Curieuse Guide to Skiing in Verbier, Switzerland

A collection of useful information for the skieur or skieuse wishing to spend a few days in the Swiss alps.

  1. Don’t eat the yellow snow.
  2. When taking the egg lift down to Le Châble, be sure to raise the window to avoid snowballs in your face, launched from the hooligans on the balconies below. At least until you get into the trees.
  3. Taking a tumble in the powder is the perfect time to sneak a snow angel.
  4. When ordering the plat du jour from a resto on the mountain or in the valley, ask your waiter for a “petit supplément” to get a small refill of your pasta bolognaise or poulet émincé. And use all of the parmesan cheese on your pasta; after all, it’s free calories.

Powder to the People

Just days before I arrived, a bumper snowfall in Verbier ensured a solid base of vast, glittering alpine slopes for many sunshiny days to come. Compared to the years before, the skiing here has been incredible. So much so, in fact, that I can only wonder that more people aren’t out here to enjoy it.

The air is cold, much colder than last year, but no one seems to mind, not least the brave Scotsman who faced the slopes in a kilt, exposing the curly hairs on his bare legs to the elements (and let’s not wonder what else besides).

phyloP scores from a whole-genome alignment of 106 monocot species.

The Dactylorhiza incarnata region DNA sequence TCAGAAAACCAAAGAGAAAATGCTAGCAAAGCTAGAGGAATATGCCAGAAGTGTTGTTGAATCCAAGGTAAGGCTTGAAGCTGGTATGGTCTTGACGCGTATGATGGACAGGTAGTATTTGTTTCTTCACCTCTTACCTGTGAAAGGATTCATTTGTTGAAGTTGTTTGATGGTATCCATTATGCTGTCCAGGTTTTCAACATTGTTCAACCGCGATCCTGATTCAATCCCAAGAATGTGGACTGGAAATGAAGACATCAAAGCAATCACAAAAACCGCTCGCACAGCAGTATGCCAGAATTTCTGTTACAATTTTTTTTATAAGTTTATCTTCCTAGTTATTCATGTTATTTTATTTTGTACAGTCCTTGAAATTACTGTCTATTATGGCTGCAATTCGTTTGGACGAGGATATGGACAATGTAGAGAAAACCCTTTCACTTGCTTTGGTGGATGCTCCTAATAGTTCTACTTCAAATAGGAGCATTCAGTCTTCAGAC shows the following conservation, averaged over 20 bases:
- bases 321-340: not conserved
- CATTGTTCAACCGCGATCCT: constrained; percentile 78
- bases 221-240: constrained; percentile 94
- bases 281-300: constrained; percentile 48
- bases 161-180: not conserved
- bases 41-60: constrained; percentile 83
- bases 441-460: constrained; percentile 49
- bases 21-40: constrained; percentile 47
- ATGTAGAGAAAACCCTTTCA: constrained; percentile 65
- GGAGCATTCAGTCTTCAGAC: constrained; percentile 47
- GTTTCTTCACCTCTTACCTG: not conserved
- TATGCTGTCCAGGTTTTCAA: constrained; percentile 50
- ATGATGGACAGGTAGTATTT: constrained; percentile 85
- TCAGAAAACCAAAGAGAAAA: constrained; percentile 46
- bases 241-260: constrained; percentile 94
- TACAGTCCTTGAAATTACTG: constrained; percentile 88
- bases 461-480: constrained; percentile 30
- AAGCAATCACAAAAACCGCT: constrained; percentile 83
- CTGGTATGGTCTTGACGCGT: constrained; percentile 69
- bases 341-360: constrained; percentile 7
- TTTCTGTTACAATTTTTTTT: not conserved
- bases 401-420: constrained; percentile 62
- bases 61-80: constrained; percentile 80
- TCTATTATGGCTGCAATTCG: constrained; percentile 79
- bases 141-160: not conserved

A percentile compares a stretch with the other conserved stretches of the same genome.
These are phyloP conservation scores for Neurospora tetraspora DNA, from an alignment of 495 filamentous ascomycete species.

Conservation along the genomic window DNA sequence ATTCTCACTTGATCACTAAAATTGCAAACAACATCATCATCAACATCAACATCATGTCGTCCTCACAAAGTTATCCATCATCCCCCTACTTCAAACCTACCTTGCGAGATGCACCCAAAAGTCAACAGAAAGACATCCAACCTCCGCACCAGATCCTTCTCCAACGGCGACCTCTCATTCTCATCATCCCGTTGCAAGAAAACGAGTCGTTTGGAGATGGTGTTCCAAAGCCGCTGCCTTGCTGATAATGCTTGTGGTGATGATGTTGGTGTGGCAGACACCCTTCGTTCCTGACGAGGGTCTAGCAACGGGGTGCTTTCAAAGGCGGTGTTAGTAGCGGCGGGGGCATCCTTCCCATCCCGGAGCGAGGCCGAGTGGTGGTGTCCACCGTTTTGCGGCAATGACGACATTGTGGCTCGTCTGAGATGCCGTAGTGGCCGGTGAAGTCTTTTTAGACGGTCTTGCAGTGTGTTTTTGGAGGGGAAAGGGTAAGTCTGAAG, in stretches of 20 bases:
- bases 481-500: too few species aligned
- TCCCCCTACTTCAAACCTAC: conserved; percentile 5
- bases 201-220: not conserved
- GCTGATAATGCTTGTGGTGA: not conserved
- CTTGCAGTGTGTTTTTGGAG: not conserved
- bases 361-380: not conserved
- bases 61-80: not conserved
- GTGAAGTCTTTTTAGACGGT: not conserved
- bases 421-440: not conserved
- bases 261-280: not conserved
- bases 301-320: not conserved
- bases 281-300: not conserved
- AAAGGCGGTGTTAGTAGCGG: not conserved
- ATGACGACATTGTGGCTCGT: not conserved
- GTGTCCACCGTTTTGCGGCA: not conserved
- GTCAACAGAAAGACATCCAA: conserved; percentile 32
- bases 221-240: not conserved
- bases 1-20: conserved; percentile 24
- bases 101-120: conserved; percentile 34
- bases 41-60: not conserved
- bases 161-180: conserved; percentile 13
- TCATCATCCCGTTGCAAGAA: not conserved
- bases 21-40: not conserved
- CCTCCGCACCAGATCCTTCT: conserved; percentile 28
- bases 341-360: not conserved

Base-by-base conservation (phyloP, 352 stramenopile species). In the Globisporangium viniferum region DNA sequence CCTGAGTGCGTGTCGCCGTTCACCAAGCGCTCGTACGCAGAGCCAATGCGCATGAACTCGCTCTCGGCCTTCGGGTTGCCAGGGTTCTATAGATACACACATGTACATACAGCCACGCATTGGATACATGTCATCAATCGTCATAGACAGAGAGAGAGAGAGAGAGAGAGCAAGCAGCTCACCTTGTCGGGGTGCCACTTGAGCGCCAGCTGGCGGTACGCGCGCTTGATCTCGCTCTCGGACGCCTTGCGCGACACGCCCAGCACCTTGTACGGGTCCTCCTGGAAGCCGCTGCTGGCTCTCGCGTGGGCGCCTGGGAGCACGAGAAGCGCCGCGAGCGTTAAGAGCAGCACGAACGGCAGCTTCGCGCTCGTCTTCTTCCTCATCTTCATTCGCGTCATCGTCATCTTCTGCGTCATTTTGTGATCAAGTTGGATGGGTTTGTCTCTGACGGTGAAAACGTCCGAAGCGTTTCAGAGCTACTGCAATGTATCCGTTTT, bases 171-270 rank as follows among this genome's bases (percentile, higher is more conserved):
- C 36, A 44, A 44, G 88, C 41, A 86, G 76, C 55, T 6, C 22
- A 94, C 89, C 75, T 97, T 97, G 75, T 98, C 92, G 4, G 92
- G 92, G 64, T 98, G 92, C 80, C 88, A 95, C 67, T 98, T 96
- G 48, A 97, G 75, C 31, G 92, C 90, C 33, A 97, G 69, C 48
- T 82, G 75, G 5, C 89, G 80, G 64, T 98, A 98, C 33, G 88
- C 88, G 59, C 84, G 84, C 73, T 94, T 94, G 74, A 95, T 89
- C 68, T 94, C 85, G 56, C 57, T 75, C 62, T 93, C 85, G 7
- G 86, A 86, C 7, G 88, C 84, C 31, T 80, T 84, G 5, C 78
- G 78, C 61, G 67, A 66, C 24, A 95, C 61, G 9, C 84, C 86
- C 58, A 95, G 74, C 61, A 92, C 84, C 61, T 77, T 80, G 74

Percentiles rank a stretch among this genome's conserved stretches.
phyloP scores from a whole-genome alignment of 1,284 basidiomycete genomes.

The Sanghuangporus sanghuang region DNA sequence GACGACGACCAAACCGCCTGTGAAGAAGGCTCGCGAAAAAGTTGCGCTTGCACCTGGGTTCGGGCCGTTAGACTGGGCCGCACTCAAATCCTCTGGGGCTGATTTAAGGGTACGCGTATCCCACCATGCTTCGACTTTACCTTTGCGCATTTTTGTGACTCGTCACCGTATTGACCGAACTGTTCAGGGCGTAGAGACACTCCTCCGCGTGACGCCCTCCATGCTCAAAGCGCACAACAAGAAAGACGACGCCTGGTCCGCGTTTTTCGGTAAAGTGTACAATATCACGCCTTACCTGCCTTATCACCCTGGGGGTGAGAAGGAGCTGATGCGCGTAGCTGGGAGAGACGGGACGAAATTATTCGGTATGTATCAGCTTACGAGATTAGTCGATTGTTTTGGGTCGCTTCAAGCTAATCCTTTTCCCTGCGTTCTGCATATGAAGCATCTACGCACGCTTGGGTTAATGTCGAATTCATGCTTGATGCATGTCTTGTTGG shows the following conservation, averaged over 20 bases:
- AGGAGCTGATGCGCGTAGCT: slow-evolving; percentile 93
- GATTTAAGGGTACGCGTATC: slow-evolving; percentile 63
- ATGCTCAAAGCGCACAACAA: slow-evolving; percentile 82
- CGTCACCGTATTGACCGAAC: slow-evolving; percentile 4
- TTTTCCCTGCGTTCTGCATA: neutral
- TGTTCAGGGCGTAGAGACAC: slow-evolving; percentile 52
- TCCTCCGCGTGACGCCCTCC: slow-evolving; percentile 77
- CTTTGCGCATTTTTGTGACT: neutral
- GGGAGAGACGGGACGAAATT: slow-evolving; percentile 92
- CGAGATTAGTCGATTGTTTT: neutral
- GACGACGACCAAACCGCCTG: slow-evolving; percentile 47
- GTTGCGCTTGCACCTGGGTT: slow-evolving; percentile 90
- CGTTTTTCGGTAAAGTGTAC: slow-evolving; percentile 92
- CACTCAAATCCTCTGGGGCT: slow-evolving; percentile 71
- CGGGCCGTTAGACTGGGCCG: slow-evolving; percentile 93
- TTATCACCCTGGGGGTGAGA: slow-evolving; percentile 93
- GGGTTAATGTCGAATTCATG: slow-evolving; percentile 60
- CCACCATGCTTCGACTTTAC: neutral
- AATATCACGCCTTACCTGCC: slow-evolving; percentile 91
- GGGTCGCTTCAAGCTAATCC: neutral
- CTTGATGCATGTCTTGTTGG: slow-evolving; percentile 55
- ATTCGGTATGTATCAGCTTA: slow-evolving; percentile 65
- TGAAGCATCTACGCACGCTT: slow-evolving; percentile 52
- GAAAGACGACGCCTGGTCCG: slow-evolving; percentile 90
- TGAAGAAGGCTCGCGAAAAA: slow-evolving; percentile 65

My skiing, I am happy to report, has improved considerably this year. From those first tremulous plough turns, to skidding sideways across the slope before stopping to make a grand turn, and shooting back the other way, reaching the lift below some forty minutes later, I now fly down the slope with skis straight (as opposed to the plough formation), making turns when I intend to make them, and even managing to get on edge once in a while. I can even keep up with my party for once (when I’m not stopping every few meters to take pictures), even if I am still the last one down. And I am getting better every day.

And as I continue to hone my skills, I often watch other skiers and notice their form. Interestingly, modes in skiing exist just as much as in fashion. I used to think that the best skiers were those who sped gracefully down the mountain, standing straight atop skis held closely together, turning with the hips and using the back ends of their skis as breaks when needed. Gentleman skiers, I call ’em. Apparently, this is the old-school, 70’s style of skiing, back when women wore purple and lime green snowsuits and men wore blue spandex jumpers, and all had thinner, longer skis. These days, modern-day skiers use their full body, bending their knees to make harder turns and getting on edge with their skis, carving the slope of the mountain as they go down.

I think the hardest thing to learn about skiing is that, the steeper the slope, the more you have to lean downwards towards it. This is like telling someone at the top of a high building that the best way to get down is to jump. It’s a good thing I wear a helmet.

In Switzerland